Lastly, I am thankful for the trail. Just the trail, as it is. I am so thankful that such beautiful places in the world like this exist. Places that you can go to for regrowth and renewal. Places that will absolutely break you down to your core and remind you what it is like to need and to hurt and to feel pain, but then show you what beauty and love truly is. I’m thankful for places that show me my Lord. I’m thankful for places like the Appalachian Trail.

Happy trails and Happy Thanksgiving folks.


Affiliate Disclosure

This website contains affiliate links, which means The Trek may receive a percentage of any product or service you purchase using the links in the articles or advertisements. The buyer pays the same price as they would otherwise, and your purchase helps to support The Trek's ongoing goal to serve you quality backpacking advice and information. Thanks for your support!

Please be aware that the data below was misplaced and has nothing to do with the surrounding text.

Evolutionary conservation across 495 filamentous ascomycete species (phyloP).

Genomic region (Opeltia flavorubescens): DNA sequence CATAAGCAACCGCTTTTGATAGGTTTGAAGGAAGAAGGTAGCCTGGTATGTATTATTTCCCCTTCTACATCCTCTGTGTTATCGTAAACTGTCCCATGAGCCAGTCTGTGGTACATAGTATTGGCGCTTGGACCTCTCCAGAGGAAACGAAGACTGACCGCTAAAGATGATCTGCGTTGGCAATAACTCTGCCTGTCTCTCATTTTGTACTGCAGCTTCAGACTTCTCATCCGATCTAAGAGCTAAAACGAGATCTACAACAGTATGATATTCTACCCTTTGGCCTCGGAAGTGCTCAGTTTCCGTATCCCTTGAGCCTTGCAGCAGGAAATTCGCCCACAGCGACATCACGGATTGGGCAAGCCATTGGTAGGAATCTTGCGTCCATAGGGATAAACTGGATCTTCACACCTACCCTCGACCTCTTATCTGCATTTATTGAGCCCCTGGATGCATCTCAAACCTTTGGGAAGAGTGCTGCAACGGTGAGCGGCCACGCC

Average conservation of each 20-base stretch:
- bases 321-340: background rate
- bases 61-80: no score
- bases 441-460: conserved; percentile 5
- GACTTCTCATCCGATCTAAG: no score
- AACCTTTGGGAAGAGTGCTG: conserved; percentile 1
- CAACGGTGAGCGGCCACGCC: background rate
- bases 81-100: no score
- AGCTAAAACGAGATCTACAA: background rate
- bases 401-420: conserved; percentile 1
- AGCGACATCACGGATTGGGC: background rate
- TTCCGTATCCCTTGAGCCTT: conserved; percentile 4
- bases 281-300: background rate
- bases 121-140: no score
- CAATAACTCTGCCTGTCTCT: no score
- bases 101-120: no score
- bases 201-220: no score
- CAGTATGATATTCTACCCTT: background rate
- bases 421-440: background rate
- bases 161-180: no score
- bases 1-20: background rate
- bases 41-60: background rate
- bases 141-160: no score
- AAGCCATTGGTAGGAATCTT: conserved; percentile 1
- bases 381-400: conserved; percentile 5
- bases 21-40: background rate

To learn more, please visit the About This Site page.

Comments 1

  • Kanati : Sep 20th

    I just finished reading the closing of your trail blog..again. You echo my sentiments of the experience and not just mine but of the thousands of others who have hiked and fallen in love with that foot path and the people who are an integral member of it. I think of it all the time, and plot and scheme how to get back out there. My pack stays packed with the base gear in case I cannot resist the calling and just throw caution into the wind and take off before the reality of life grabs me and holds me back.

    I hope that you and your husband are making it to the trails and that your job affords you some time off so you can pursue your adventures.


What Do You Think?